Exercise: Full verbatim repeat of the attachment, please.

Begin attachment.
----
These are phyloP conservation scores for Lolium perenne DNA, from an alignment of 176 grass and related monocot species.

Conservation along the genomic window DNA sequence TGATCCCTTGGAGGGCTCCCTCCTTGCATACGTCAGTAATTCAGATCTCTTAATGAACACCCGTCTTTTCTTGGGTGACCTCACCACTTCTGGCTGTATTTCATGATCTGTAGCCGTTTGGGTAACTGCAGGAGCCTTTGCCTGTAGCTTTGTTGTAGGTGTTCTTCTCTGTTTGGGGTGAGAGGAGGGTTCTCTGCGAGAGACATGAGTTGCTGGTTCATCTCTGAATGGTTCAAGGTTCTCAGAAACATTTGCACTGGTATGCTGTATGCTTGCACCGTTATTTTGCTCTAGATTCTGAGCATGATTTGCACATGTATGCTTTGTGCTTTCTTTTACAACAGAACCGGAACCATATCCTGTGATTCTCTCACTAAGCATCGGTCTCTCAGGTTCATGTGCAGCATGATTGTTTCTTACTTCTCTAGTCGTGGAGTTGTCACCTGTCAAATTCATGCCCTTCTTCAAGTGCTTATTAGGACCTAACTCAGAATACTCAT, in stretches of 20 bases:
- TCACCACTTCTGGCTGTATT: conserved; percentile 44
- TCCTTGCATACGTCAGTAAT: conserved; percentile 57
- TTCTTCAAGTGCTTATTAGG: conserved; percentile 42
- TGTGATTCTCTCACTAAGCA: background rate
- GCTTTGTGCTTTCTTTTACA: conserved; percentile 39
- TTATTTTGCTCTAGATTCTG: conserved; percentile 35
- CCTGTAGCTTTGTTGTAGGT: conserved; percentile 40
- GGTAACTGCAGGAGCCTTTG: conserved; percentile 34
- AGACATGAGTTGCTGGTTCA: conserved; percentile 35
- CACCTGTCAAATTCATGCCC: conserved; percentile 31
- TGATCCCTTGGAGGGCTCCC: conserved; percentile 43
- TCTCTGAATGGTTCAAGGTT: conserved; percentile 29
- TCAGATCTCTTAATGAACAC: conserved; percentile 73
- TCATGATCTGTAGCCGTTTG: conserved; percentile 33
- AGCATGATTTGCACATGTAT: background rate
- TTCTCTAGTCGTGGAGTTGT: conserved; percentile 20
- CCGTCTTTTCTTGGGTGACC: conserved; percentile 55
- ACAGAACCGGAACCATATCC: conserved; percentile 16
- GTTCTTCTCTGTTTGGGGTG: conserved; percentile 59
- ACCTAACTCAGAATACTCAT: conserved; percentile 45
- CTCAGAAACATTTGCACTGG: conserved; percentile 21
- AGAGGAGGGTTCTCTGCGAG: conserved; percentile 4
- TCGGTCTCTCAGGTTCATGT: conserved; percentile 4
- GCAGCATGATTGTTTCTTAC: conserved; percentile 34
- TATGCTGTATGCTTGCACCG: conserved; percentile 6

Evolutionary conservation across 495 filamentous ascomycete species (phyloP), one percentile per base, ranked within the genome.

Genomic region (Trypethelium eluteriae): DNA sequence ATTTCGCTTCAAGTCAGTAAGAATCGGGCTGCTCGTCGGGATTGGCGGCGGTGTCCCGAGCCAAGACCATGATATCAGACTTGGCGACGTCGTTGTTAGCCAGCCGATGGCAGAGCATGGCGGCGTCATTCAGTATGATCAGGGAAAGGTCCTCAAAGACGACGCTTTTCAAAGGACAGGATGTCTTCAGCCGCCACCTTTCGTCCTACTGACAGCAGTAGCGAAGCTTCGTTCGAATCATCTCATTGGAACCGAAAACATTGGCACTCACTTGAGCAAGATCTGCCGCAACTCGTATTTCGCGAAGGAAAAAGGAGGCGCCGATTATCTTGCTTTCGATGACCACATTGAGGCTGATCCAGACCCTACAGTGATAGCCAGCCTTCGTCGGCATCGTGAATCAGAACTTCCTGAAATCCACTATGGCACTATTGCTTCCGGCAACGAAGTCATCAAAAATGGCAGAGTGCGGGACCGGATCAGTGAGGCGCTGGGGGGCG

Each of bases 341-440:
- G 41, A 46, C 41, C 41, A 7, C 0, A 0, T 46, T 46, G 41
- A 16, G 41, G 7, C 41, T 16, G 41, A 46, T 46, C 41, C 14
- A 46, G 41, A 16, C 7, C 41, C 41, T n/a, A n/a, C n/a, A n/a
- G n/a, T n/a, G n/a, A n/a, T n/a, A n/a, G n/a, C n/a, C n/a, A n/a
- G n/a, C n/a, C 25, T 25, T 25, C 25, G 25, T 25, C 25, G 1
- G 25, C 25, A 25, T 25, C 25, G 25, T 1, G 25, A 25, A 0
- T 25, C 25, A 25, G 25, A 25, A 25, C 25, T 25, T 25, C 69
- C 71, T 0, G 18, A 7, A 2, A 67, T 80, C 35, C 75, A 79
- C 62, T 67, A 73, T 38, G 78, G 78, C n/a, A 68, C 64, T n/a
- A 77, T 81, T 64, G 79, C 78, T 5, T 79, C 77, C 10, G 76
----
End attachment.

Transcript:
These are phyloP conservation scores for Lolium perenne DNA, from an alignment of 176 grass and related monocot species.

Conservation along the genomic window DNA sequence TGATCCCTTGGAGGGCTCCCTCCTTGCATACGTCAGTAATTCAGATCTCTTAATGAACACCCGTCTTTTCTTGGGTGACCTCACCACTTCTGGCTGTATTTCATGATCTGTAGCCGTTTGGGTAACTGCAGGAGCCTTTGCCTGTAGCTTTGTTGTAGGTGTTCTTCTCTGTTTGGGGTGAGAGGAGGGTTCTCTGCGAGAGACATGAGTTGCTGGTTCATCTCTGAATGGTTCAAGGTTCTCAGAAACATTTGCACTGGTATGCTGTATGCTTGCACCGTTATTTTGCTCTAGATTCTGAGCATGATTTGCACATGTATGCTTTGTGCTTTCTTTTACAACAGAACCGGAACCATATCCTGTGATTCTCTCACTAAGCATCGGTCTCTCAGGTTCATGTGCAGCATGATTGTTTCTTACTTCTCTAGTCGTGGAGTTGTCACCTGTCAAATTCATGCCCTTCTTCAAGTGCTTATTAGGACCTAACTCAGAATACTCAT, in stretches of 20 bases:
- TCACCACTTCTGGCTGTATT: conserved; percentile 44
- TCCTTGCATACGTCAGTAAT: conserved; percentile 57
- TTCTTCAAGTGCTTATTAGG: conserved; percentile 42
- TGTGATTCTCTCACTAAGCA: background rate
- GCTTTGTGCTTTCTTTTACA: conserved; percentile 39
- TTATTTTGCTCTAGATTCTG: conserved; percentile 35
- CCTGTAGCTTTGTTGTAGGT: conserved; percentile 40
- GGTAACTGCAGGAGCCTTTG: conserved; percentile 34
- AGACATGAGTTGCTGGTTCA: conserved; percentile 35
- CACCTGTCAAATTCATGCCC: conserved; percentile 31
- TGATCCCTTGGAGGGCTCCC: conserved; percentile 43
- TCTCTGAATGGTTCAAGGTT: conserved; percentile 29
- TCAGATCTCTTAATGAACAC: conserved; percentile 73
- TCATGATCTGTAGCCGTTTG: conserved; percentile 33
- AGCATGATTTGCACATGTAT: background rate
- TTCTCTAGTCGTGGAGTTGT: conserved; percentile 20
- CCGTCTTTTCTTGGGTGACC: conserved; percentile 55
- ACAGAACCGGAACCATATCC: conserved; percentile 16
- GTTCTTCTCTGTTTGGGGTG: conserved; percentile 59
- ACCTAACTCAGAATACTCAT: conserved; percentile 45
- CTCAGAAACATTTGCACTGG: conserved; percentile 21
- AGAGGAGGGTTCTCTGCGAG: conserved; percentile 4
- TCGGTCTCTCAGGTTCATGT: conserved; percentile 4
- GCAGCATGATTGTTTCTTAC: conserved; percentile 34
- TATGCTGTATGCTTGCACCG: conserved; percentile 6

Evolutionary conservation across 495 filamentous ascomycete species (phyloP), one percentile per base, ranked within the genome.

Genomic region (Trypethelium eluteriae): DNA sequence ATTTCGCTTCAAGTCAGTAAGAATCGGGCTGCTCGTCGGGATTGGCGGCGGTGTCCCGAGCCAAGACCATGATATCAGACTTGGCGACGTCGTTGTTAGCCAGCCGATGGCAGAGCATGGCGGCGTCATTCAGTATGATCAGGGAAAGGTCCTCAAAGACGACGCTTTTCAAAGGACAGGATGTCTTCAGCCGCCACCTTTCGTCCTACTGACAGCAGTAGCGAAGCTTCGTTCGAATCATCTCATTGGAACCGAAAACATTGGCACTCACTTGAGCAAGATCTGCCGCAACTCGTATTTCGCGAAGGAAAAAGGAGGCGCCGATTATCTTGCTTTCGATGACCACATTGAGGCTGATCCAGACCCTACAGTGATAGCCAGCCTTCGTCGGCATCGTGAATCAGAACTTCCTGAAATCCACTATGGCACTATTGCTTCCGGCAACGAAGTCATCAAAAATGGCAGAGTGCGGGACCGGATCAGTGAGGCGCTGGGGGGCG

Each of bases 341-440:
- G 41, A 46, C 41, C 41, A 7, C 0, A 0, T 46, T 46, G 41
- A 16, G 41, G 7, C 41, T 16, G 41, A 46, T 46, C 41, C 14
- A 46, G 41, A 16, C 7, C 41, C 41, T n/a, A n/a, C n/a, A n/a
- G n/a, T n/a, G n/a, A n/a, T n/a, A n/a, G n/a, C n/a, C n/a, A n/a
- G n/a, C n/a, C 25, T 25, T 25, C 25, G 25, T 25, C 25, G 1
- G 25, C 25, A 25, T 25, C 25, G 25, T 1, G 25, A 25, A 0
- T 25, C 25, A 25, G 25, A 25, A 25, C 25, T 25, T 25, C 69
- C 71, T 0, G 18, A 7, A 2, A 67, T 80, C 35, C 75, A 79
- C 62, T 67, A 73, T 38, G 78, G 78, C n/a, A 68, C 64, T n/a
- A 77, T 81, T 64, G 79, C 78, T 5, T 79, C 77, C 10, G 76